The sun brought a glow to the purple T-shirts worn by athletes, coaches and volunteers who crowded the football field at Westminster High School yesterday for the Carroll County Special Olympics Area Spring Games.
The day began with a parade for the 187 athletes, who competed while families, coaches, teachers, former teachers and county officials watched and cheered.
The athletes, who ranged in age from 8 to 52, participated in events including the 50-, 100-, 200-, and 400-meter runs, the softball throw, the standing and running long jumps, the shot put, the 25-meter walk, and manual and motorized wheelchair events.
For Kelly Moore, 12, the Olympics provided a chance to show off her love of running in the 50-meter run and the 25-meter walk.
"She's been doing real well this year," said Chris Brandenburg, Kelly's teacher at Robert Moton Elementary School.
The athletes came from 17 training programs in the county. Robert Moton, with 44 athletes, had more participants than any other school.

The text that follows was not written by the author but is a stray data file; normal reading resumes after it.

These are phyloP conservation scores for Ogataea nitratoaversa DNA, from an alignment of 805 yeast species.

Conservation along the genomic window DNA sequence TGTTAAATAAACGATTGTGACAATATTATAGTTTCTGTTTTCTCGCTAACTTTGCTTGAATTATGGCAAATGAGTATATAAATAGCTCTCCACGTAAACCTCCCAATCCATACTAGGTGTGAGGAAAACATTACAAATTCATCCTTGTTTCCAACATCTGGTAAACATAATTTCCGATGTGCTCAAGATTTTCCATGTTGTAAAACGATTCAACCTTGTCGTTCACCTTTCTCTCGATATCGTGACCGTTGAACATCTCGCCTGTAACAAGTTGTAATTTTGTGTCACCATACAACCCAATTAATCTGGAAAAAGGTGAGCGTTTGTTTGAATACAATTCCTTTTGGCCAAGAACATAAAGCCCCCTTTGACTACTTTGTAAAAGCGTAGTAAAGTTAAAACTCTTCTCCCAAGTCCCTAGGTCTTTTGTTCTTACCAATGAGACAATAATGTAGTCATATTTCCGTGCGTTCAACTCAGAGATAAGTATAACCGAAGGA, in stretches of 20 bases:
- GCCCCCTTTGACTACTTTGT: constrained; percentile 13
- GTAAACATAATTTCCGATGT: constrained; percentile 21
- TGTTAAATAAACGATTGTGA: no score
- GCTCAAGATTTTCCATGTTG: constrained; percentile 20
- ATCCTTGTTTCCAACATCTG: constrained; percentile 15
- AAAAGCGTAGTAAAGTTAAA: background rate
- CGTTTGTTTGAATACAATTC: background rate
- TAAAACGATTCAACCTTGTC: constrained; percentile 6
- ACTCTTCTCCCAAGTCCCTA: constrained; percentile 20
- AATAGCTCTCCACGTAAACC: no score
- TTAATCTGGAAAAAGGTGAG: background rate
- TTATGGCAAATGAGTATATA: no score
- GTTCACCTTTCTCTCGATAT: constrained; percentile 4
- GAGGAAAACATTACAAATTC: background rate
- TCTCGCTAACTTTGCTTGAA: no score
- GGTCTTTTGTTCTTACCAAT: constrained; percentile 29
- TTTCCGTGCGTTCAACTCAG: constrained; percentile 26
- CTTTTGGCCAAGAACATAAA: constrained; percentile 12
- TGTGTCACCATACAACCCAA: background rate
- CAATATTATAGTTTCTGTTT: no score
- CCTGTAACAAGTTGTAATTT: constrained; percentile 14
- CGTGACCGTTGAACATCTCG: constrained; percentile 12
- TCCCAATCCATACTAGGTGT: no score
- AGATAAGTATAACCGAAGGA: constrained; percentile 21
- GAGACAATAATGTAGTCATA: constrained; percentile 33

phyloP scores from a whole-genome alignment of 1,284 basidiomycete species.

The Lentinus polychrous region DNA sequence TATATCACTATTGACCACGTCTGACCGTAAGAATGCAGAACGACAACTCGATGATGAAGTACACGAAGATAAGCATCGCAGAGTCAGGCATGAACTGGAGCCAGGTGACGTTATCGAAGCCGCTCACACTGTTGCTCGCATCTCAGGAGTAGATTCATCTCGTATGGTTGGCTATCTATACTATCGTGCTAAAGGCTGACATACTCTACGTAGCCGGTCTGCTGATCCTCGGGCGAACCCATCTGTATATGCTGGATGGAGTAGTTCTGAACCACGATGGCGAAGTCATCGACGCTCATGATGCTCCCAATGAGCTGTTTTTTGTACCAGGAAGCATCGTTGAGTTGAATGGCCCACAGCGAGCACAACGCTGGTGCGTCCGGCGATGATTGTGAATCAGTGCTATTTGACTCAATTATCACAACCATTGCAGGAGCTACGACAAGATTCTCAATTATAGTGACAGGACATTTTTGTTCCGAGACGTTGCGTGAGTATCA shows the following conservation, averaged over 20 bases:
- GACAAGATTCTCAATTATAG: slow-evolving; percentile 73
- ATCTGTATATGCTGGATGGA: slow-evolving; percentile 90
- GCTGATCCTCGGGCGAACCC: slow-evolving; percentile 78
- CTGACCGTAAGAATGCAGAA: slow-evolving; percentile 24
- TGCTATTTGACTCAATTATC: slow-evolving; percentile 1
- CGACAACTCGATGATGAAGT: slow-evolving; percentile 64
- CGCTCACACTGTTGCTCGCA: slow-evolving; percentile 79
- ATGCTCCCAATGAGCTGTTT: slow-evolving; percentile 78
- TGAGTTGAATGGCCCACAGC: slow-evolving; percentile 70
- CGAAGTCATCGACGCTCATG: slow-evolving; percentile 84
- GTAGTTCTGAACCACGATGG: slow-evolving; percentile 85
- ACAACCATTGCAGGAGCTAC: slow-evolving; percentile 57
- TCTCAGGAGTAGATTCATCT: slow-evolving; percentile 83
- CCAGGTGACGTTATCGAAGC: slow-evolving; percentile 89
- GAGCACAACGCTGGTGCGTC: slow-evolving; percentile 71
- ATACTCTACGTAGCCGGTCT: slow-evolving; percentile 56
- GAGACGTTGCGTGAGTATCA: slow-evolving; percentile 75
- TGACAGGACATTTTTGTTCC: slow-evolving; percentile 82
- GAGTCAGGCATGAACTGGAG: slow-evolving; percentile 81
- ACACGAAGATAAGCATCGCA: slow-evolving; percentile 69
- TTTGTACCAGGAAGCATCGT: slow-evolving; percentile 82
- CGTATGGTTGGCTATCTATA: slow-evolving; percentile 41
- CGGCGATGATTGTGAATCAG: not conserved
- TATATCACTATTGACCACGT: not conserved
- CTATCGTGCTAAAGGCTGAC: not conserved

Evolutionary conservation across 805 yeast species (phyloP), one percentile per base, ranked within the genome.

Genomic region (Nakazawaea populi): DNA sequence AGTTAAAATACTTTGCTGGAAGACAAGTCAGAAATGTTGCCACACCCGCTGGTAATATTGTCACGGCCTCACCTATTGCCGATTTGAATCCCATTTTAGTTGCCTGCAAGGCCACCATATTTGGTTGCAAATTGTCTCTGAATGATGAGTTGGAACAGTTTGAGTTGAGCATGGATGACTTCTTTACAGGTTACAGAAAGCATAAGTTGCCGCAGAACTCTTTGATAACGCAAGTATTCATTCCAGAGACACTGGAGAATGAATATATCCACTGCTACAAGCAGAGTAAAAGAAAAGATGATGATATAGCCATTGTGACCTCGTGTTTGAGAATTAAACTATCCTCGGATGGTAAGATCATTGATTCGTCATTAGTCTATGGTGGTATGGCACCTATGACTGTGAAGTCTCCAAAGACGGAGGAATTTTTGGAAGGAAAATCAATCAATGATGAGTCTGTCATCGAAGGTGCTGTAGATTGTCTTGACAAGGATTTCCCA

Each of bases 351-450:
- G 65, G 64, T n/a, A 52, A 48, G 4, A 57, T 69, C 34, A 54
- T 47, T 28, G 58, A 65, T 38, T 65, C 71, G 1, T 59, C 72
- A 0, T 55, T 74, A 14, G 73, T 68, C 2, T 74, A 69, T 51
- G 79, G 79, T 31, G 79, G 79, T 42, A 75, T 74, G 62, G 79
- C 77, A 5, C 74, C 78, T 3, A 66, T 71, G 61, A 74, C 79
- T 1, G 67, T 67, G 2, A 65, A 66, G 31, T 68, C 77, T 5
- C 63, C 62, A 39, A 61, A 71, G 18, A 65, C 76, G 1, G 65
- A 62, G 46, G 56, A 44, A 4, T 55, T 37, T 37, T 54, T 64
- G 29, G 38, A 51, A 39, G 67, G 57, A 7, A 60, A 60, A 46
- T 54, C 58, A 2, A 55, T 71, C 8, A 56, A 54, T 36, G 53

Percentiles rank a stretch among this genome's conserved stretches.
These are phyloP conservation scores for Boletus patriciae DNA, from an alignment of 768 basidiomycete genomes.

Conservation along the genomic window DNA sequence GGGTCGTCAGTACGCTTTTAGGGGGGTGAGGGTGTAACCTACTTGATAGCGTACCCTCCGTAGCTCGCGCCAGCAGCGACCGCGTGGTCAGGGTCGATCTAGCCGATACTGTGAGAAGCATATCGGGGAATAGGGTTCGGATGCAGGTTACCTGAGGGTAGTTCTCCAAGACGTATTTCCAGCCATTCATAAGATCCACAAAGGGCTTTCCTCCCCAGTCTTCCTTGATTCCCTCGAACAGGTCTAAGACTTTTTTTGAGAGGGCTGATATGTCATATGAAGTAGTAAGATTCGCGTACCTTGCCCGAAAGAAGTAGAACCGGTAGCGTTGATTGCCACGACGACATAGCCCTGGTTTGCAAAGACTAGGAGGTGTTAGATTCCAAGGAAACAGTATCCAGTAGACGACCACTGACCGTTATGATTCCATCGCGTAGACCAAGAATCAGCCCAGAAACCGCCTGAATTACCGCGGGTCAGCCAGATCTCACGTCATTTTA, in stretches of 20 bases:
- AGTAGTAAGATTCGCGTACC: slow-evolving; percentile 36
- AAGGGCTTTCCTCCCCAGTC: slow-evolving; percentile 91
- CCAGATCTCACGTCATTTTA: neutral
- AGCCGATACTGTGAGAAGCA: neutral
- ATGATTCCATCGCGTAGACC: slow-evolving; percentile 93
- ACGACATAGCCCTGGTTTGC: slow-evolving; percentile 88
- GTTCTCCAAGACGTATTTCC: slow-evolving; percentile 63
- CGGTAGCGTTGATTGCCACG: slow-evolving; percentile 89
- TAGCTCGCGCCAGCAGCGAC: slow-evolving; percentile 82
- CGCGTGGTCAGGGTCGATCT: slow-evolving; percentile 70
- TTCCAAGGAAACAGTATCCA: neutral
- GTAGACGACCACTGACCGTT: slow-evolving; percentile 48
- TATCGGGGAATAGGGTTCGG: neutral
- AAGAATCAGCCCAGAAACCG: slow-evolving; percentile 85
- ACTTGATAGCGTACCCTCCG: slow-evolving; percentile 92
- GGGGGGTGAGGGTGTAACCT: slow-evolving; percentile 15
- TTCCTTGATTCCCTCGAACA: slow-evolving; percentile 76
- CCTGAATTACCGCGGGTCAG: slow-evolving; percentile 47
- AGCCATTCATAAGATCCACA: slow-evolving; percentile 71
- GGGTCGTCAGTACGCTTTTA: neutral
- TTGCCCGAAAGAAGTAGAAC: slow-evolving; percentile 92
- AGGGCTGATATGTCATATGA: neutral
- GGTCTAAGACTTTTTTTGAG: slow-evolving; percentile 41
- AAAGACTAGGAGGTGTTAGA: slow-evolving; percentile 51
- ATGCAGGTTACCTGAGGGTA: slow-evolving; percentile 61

At the center of the events was a podium where medals and ribbons were presented. About 40 participants, most of them gold-medal winners, will go to the Maryland Special Olympics next month at Towson State University.
Kelly's grandparents, Karl and Mary Keller, had their camera ready to capture Kelly in action. Whether she won a medal or not, they said, they were happy to be there.
"There are no losers in these events," he said.
In addition to family members, athletes were assisted by volunteers called FANs (for friends and neighbors support) who got them to matches on time, made sure they had lunch and provided encouragement.
Most FANs were Westminster High School students, including Nicole Clare, 17, who hopes to become a special education teacher. Through the school's Career Connections program, she spends half-days at Robert Moton.
Kim Petry, special education assistant at Robert Moton, said many former special education teachers return to support the event and to watch former students compete.
"This is one of the biggest days in their lives," she said. "This is like a vacation for them."
Jim Bullock, assistant principal at Runnymede Elementary School since 1993, was a motor development specialist for 15 years at Robert Moton. He attends every year.
Pub Date: 5/01/97